// Get the relationship for the main document part.

            PackageRelationship docPackageRelationship = wdPackage
                .GetRelationshipsByType(documentRelationshipType)
                .FirstOrDefault();
            if (docPackageRelationship != null)
            {

                // Assemble the URI of the main document part.

                Uri documentUri = PackUriHelper.ResolvePartUri(
                       new Uri("/", UriKind.Relative), docPackageRelationship.TargetUri);
                Console.WriteLine("Uri of document part:{0}", documentUri.ToString());

                // Get the main document part.

                PackagePart documentPart = wdPackage.GetPart(documentUri);
                Console.WriteLine("Document part content type:{0}",
                    documentPart.ContentType);
                Console.WriteLine();

                // Load the document XML in the part into an XDocument instance.
                using (Stream documentPartStream = documentPart.GetStream())
                using (XmlReader documentPartXmlReader =
                       XmlReader.Create(documentPart.GetStream()))
                    xDocMainDocument = XDocument.Load(documentPartXmlReader);

                //  Find the styles part. There will only be one.
                Console.WriteLine("Finding styles part, stylesRelationshipType:{0}",
                    stylesRelationshipType);
            
                // Get the relationship for the style part.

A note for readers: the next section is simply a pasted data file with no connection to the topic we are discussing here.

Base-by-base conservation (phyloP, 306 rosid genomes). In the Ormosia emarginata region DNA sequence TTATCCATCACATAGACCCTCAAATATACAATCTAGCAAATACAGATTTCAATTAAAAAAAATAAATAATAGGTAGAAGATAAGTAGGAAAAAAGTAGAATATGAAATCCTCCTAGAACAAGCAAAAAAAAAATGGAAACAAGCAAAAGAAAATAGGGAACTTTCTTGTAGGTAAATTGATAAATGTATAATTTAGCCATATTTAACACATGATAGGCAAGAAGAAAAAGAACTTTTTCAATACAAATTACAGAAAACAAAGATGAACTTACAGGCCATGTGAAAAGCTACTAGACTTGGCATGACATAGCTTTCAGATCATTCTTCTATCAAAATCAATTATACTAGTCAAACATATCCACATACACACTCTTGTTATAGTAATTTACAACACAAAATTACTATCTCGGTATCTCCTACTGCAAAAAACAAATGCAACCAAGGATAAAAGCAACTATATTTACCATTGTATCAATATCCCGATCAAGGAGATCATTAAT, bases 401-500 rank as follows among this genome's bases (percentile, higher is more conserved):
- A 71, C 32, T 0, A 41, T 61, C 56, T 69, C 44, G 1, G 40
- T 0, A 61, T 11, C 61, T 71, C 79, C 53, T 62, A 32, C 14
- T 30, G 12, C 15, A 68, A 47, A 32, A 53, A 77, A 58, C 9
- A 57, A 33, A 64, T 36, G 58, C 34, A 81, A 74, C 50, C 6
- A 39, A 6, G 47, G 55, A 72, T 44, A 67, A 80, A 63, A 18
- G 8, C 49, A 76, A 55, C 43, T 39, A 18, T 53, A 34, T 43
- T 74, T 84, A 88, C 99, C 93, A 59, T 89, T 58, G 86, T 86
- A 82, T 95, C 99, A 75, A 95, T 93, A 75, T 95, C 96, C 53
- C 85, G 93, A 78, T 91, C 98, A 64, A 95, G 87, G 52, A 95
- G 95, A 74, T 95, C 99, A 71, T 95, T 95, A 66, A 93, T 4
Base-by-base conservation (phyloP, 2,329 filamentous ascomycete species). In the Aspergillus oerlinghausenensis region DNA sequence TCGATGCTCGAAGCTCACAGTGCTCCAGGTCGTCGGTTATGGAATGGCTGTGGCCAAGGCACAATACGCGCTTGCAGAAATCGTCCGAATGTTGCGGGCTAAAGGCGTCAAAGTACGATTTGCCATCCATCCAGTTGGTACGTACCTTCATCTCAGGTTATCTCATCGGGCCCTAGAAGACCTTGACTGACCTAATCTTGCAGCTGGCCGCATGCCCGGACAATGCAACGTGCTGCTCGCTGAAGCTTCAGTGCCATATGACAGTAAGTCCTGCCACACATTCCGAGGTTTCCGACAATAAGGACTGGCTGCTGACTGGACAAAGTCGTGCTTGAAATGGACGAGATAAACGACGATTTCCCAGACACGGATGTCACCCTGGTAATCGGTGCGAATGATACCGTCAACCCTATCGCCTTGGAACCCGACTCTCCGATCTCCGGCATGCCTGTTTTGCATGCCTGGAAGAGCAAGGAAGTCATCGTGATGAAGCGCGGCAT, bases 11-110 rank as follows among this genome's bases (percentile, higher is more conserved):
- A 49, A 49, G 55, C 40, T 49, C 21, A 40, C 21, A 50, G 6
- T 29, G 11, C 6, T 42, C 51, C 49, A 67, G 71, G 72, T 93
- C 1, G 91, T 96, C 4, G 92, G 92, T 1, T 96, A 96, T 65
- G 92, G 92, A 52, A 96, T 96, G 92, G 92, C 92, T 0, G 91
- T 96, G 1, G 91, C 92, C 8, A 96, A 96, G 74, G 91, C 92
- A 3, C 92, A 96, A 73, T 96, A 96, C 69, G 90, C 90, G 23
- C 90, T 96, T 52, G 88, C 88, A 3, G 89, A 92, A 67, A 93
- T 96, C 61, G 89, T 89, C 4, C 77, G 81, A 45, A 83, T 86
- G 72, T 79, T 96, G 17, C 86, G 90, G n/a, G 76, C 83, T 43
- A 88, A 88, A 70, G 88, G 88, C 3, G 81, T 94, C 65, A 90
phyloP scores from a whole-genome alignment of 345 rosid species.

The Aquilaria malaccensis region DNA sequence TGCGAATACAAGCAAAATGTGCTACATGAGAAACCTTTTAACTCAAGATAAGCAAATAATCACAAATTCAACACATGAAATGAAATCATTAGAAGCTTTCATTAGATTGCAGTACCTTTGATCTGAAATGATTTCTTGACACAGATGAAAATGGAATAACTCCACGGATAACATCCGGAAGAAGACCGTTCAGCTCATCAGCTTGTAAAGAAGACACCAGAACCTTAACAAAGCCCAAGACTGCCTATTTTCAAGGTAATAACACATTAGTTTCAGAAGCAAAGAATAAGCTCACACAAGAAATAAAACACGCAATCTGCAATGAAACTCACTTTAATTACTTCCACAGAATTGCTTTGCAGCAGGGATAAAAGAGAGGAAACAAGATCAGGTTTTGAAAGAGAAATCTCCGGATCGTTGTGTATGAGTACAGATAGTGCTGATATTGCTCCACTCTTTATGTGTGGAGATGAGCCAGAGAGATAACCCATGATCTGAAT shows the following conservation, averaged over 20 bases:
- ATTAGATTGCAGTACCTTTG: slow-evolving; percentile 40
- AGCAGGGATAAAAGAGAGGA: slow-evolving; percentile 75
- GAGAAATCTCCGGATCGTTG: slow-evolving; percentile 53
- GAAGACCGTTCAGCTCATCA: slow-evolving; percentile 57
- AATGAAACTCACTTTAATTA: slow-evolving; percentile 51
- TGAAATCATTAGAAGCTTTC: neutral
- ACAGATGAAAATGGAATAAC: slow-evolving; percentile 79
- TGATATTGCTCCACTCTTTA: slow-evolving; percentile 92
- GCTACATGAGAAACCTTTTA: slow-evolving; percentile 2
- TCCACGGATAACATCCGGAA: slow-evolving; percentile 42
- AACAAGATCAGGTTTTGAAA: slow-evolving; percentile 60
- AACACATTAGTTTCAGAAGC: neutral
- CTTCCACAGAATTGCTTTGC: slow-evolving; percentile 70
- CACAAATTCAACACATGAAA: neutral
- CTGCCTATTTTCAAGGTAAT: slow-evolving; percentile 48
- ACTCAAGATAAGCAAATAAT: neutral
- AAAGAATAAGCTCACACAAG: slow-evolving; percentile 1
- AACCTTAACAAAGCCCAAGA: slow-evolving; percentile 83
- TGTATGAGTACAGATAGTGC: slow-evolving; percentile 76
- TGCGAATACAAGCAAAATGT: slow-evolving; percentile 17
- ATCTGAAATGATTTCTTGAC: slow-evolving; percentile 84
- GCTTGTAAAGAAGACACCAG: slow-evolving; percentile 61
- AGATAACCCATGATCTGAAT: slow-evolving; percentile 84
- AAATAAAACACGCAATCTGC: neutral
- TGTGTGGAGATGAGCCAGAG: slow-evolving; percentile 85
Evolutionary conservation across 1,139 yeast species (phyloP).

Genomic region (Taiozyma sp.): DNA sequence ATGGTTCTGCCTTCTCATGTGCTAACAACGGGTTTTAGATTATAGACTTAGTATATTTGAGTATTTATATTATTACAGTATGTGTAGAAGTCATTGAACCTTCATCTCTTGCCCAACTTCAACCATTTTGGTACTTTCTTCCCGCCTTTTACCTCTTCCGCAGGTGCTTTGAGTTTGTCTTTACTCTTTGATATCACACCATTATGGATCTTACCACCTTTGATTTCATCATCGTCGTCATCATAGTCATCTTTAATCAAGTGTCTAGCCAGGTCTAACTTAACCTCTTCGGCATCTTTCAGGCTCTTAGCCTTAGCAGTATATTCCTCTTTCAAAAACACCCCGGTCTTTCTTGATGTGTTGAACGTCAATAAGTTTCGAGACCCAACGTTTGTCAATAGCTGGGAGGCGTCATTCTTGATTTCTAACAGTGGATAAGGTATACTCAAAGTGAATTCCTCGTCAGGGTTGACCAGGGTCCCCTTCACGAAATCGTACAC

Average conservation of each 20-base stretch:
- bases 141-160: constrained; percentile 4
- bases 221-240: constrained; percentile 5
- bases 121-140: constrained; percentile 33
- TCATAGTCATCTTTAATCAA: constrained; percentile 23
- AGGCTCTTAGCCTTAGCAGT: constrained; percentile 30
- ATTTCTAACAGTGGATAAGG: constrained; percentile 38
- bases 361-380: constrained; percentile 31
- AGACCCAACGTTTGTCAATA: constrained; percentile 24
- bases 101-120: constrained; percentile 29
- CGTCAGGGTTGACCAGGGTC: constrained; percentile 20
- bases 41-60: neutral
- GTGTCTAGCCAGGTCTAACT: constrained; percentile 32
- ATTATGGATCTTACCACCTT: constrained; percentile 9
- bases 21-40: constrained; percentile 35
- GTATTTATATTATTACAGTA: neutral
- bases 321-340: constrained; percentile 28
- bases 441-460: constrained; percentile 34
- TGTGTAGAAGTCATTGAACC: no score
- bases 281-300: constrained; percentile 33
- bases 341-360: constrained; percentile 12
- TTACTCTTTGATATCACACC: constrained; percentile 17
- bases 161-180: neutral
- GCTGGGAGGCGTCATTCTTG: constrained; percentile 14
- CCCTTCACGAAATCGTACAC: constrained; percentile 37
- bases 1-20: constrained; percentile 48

PackageRelationship styleRelation = documentPart
                    .GetRelationshipsByType(stylesRelationshipType)
                    .FirstOrDefault();
                if (styleRelation != null)
                {

                    // Assemble the URI of the style part.

                    Uri styleUri = PackUriHelper.ResolvePartUri(documentUri,
                        styleRelation.TargetUri);
                    Console.WriteLine("Uri of styles part:{0}", styleUri.ToString());

                    // Get the style part.

                    PackagePart stylePart = wdPackage.GetPart(styleUri);
                    Console.WriteLine("Style part content type:{0}",
                        stylePart.ContentType);
                    Console.WriteLine();

                    // Load the style XML in the part into an XDocument instance.
                    using (Stream stylePartStream = stylePart.GetStream())